The computing power in an average teenager’s cell phone is a million times more powerful than the computer used to land a person on the moon in 1969. Log on to the World Wide Web and that same phone can retrieve nearly all of the music, art, literature, scientific discovery, and philosophy ever produced, in a matter of seconds. Yet with all this information and data available, the one word that best defines our relationship to God and our universe is “mystery.” There is so much more that we don’t know than what is known...and even the “known” is sometimes barely more than a theorist’s best guess.
So the context of our most faithful desire to know and serve God is mystery. Religious people forget this at times; there is a seductiveness in the familiar comfort of rites, rituals, superstitions, songs, creeds and doctrines. Taking pride in faithful adherence to religion can instill a feeling that we’ve somehow “tamed the mysterious,” and have all the right answers.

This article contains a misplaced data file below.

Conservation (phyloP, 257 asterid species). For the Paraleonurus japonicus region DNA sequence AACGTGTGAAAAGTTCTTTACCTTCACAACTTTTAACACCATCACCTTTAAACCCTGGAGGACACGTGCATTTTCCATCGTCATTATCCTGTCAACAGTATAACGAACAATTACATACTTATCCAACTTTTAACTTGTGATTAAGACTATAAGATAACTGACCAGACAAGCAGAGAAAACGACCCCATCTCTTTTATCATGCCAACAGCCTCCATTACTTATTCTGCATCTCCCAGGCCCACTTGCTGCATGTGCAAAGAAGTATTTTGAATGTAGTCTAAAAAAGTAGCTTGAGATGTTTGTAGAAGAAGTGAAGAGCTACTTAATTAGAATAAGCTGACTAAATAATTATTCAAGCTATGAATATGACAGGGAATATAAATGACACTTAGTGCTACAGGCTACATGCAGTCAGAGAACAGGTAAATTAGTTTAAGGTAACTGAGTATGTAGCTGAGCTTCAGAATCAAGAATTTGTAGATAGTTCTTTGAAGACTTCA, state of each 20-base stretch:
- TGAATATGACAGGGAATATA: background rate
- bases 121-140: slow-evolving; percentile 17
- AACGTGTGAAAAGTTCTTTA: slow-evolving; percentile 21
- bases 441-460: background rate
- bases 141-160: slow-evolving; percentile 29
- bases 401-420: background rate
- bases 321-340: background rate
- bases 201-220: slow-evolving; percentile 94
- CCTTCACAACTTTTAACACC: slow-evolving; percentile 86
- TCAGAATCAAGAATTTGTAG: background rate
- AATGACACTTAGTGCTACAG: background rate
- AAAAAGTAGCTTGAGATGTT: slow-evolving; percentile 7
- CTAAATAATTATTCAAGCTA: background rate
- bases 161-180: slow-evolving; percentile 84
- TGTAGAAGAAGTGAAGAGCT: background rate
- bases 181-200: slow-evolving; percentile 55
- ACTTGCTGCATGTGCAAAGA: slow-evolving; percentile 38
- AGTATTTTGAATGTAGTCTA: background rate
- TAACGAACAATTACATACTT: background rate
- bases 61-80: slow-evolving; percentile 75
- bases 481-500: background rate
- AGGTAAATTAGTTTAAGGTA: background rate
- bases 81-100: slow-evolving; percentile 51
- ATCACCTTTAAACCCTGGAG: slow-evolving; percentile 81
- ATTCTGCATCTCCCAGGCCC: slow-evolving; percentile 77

But those who humbly follow Christ Jesus as Lord know otherwise. Being a disciple has far less to do with possessing answers, and far more to do with encountering the mystery of God every day. This is sometimes done through worship, as was the case with the wise travelers who worshipped the child Jesus, and sometimes through experiencing the grace that God shows to those “outside our faith,” as Paul did with the gentile believers in Ephesus.
“There are more things in heaven and earth,” said Shakespeare’s Hamlet to Horatio, “Than are dreamt of in your philosophy.” Understanding the vastness of the unknown mystery makes the mystery revealed in Jesus all the more precious.